Set in the 1980s, Sean Durkin’s “The Nest” is an elegant, sneaky little drama; not a whole lot happens in it, but the actors’ faces make it fascinating. Rory (Jude Law) and Allison (Carrie Coon), living in American suburbia with their children in the early scenes, move back to his native England; he’s a commodities broker perpetually looking for his big break, and thinks he’ll find it there. The family, which includes teenage daughter Sam (Oone Roche) and 10-year-old Ben (Charlie Shotwell), settle uneasily into a palatial manor house; it’s quiet there, and they can’t quite fill the empty spaces.
Durkin previously directed the haunting cult drama “Martha Marcy May Marlene,” and “The Nest” has a similar eerie quality — you keep waiting, through all the beautifully composed shots of the house and grounds and dimming light, for something awful to happen. Rory, we quickly learn, wasn’t honest with Allison about the circumstances of the move, or about their finances, and there’s a remarkable scene in which she realizes this: Durkin gives Coon a long close-up in which we see Allison’s face hardening, chilling. Their marriage soon becomes a stage on which resentments play out; about money, about Allison’s discomfort in her new country, about the kids, about the life they want to have.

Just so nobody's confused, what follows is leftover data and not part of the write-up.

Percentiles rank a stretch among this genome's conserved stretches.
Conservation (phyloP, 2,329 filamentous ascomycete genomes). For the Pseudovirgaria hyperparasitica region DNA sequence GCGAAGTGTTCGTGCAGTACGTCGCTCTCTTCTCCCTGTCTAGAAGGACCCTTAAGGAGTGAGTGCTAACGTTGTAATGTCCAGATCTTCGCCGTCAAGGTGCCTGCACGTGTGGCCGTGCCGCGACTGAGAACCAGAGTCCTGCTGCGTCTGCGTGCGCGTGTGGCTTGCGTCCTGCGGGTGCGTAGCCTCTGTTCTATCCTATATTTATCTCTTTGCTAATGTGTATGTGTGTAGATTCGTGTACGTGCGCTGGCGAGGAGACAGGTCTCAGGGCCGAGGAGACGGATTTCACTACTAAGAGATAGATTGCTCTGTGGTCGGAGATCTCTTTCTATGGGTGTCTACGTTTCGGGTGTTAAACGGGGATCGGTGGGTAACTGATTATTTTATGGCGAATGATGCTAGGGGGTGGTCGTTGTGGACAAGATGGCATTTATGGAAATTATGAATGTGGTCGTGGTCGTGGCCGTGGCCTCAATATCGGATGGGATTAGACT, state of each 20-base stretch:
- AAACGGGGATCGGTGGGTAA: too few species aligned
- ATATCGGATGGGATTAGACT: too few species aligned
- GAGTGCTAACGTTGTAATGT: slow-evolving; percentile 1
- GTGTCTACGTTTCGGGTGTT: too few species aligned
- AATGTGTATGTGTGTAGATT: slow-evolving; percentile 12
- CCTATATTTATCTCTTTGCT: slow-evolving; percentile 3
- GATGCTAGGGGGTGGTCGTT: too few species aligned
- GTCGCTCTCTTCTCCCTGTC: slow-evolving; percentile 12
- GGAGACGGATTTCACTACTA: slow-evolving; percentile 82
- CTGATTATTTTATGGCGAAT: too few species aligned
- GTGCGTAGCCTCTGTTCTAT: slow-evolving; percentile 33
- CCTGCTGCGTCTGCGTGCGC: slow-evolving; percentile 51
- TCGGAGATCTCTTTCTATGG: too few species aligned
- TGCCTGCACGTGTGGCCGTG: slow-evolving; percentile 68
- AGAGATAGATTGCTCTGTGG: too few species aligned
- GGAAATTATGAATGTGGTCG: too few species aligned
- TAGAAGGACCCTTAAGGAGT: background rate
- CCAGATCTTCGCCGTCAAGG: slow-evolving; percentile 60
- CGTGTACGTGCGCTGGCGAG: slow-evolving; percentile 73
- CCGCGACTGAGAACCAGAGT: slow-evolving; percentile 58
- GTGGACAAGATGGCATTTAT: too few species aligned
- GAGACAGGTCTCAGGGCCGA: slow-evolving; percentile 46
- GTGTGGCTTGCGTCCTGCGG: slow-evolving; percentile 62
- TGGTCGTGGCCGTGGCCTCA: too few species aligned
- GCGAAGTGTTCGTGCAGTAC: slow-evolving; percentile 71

There isn’t much here that hasn’t been explored in countless movies and novels before, but what makes “The Nest” utterly compelling is its front-row seat for two splendid performances. Law, entering his prime as a character actor — which he probably was all along, but those golden good looks in his youth got in the way — makes Rory both faintly slimy and touchingly vulnerable. (Asked what he does for a living, he answers, “I pretend I’m rich.”) And Coon, who resembles Cate Blanchett here in both facial features and talent, gives a simmering fire of a performance. Allison smokes ferociously, like she’s trying to prove a point to the cigarette, and gazes at her husband like he’s a mouse caught in a trap. You may not sympathize much with these people, but you’ll have a hard time looking away.